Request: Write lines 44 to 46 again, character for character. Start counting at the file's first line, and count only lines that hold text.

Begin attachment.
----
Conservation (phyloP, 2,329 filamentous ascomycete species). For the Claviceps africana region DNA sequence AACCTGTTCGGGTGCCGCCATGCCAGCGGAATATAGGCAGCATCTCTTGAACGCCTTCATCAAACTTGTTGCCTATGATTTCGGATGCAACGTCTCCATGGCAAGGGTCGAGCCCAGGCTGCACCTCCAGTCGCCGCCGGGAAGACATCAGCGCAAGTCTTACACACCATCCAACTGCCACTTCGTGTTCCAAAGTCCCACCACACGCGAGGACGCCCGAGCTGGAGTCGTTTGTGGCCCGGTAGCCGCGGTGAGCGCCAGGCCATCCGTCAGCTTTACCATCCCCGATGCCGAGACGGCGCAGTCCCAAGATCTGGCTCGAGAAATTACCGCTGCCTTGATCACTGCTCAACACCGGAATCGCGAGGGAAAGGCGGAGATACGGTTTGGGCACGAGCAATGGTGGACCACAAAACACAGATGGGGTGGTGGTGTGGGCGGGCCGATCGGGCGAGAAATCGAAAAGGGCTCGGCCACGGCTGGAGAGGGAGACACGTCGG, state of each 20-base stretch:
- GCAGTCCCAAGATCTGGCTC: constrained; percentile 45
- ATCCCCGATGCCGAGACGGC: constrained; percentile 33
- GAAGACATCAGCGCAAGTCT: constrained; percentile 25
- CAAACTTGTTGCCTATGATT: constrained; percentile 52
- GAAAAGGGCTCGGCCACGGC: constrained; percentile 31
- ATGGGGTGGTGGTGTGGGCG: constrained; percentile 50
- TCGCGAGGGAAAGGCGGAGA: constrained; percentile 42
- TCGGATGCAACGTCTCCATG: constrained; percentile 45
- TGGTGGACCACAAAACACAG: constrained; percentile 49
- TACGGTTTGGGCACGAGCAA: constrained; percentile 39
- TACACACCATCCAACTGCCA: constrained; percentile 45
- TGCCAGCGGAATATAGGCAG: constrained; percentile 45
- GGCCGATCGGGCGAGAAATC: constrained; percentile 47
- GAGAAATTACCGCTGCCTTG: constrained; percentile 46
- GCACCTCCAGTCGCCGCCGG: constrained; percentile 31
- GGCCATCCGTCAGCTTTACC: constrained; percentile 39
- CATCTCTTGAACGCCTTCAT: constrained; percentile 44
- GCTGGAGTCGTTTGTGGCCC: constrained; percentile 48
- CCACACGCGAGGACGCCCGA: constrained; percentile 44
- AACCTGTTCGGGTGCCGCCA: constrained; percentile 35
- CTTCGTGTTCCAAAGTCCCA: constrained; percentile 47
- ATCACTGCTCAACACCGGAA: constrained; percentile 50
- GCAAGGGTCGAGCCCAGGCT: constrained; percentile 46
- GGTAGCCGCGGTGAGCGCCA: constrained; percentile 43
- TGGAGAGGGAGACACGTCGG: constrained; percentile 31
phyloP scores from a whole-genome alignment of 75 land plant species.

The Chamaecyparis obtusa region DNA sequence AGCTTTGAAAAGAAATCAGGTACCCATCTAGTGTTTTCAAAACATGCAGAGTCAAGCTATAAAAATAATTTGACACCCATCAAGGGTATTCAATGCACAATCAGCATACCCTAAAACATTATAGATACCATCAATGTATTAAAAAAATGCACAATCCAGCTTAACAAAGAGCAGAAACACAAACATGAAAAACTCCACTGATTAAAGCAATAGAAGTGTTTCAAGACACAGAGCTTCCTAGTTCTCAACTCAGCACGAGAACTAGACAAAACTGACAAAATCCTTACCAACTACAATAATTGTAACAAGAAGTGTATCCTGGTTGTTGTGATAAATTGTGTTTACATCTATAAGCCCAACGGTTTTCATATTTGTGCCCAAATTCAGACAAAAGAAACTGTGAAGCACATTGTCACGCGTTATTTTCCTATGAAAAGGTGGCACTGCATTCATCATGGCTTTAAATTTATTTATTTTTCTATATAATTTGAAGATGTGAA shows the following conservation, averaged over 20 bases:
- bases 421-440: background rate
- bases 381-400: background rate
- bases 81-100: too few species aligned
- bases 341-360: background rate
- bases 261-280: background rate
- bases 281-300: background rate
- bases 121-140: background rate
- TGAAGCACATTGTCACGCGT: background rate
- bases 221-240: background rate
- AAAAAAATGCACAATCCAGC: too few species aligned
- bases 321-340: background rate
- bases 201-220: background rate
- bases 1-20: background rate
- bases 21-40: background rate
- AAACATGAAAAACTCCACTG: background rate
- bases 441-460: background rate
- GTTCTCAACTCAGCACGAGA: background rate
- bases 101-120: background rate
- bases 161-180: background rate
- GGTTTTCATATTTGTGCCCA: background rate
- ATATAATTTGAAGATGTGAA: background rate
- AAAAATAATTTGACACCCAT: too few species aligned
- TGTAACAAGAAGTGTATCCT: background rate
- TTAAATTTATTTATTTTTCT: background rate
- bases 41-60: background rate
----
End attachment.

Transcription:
- bases 441-460: background rate
- GTTCTCAACTCAGCACGAGA: background rate
- bases 101-120: background rate